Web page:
JCPD gives tips on what to do in an active shooter situation

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JOHNSON CITY, Tenn. (WJHL)- Law enforcement estimates that the average police response time to an active shooter situation is three minutes.

In those crucial moments, police way training can save lives.

The quick actions of two people inside a Texas church Sunday made all the difference.

Investigators said they confronted a shooter seconds after he shot and killed two parishioners.

VIEW STORY: Church gunman stopped by armed church security; 2 dead, 1 hurt at church near Fort Worth, Texas

In Johnson City, local law enforcement stresses that knowing what to do in an active shooter situation can help bystanders take action.

The Johnson City Police Department works with local places of worship, providing them with guidelines on how to keep their congregations safe.

Officers say in 2018 they had over two doze active shooter situation trainings.

“Our program goes off of the Department of Homeland Security active shooter recommendations and the FBI has a similar program,” said Officer Keith Sexton with JCPD.

Officer Sexton said when it comes to security in places of worship, look out for suspicious activity.

“Churches are just a target-rich environment because of very open spaces with people who are more than happy to see visitors come in, as they should be, and that gets taken advantage of,” said Sexton.

He says JCPD’s training consists of- run, hide, fight.

“Run being when an active shooter occurs, get out of the building. Get as far away as you can. Don’t take time to pick up your belongings, your cell phone, and all that kind of thing. The second step is to hide, and within hide it also means barricade. Get in a room, barricade the door, turn the lights off. Turn your cell phone off, be quiet, with the hopes of if there’s an active shooter taking place that if they come to a locked door they’re not going to take a lot of time to get inside that locked door and that they move on. And the last step is- fight, which means that you have no other choice, that they’re either standing over you and you fight with everything you have,” said Sexton.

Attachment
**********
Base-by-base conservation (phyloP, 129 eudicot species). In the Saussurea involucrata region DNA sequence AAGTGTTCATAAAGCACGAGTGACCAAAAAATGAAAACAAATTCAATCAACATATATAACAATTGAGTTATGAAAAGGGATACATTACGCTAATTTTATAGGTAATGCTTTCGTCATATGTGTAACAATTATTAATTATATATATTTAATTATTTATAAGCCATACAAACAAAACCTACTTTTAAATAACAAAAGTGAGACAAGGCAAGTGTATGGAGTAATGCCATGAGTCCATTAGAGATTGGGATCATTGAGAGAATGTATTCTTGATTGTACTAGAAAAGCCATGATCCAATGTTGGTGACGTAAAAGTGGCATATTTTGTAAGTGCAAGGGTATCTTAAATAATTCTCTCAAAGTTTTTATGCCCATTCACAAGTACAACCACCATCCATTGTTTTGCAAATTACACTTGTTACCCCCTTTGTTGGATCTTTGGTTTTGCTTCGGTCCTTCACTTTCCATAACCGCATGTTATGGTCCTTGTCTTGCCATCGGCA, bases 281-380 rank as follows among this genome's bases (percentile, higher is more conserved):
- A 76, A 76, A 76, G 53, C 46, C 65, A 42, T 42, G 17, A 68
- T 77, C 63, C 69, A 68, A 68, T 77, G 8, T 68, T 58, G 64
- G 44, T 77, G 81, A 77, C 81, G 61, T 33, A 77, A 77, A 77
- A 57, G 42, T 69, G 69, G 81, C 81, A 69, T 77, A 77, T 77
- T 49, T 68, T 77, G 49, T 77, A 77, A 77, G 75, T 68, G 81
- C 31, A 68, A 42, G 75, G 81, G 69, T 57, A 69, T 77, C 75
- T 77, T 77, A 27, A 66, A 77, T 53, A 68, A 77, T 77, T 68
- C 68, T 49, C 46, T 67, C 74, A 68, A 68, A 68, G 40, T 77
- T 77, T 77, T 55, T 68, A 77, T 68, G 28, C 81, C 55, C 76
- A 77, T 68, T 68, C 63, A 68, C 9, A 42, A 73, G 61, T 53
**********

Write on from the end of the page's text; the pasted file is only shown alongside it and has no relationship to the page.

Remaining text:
Munsey United Methodist Church in Downtown Johnson City has attended several of JCPD’s security programs.

“We do not have an actual security team. We work in cooperation with the Johnson City Police Department and their off duty police officers. We’ve participated in the trainings that the police department has offered to local churches,” said Senior Pastor Carol Wilson.

Wilson says it’s always heartbreaking to hear about attacks on places of worship,

“It’s very hard to put into words the amount of pain and sadness we feel when persons are injured who have gathered for worship or who are injured because of their religious faith.”

Both JCPD and congregations in Johnson City say it’s important to have a plan in place but hope they never have to use it.

“We work very hard not to be paralyzed by fear. We’re going to be the church. We’re going to be a community. We’re going to worship, we’re going to welcome. We’re going to be informed. We’re going to be seeking to be supportive anytime there’s a time of pain or hurt,” said Wilson.

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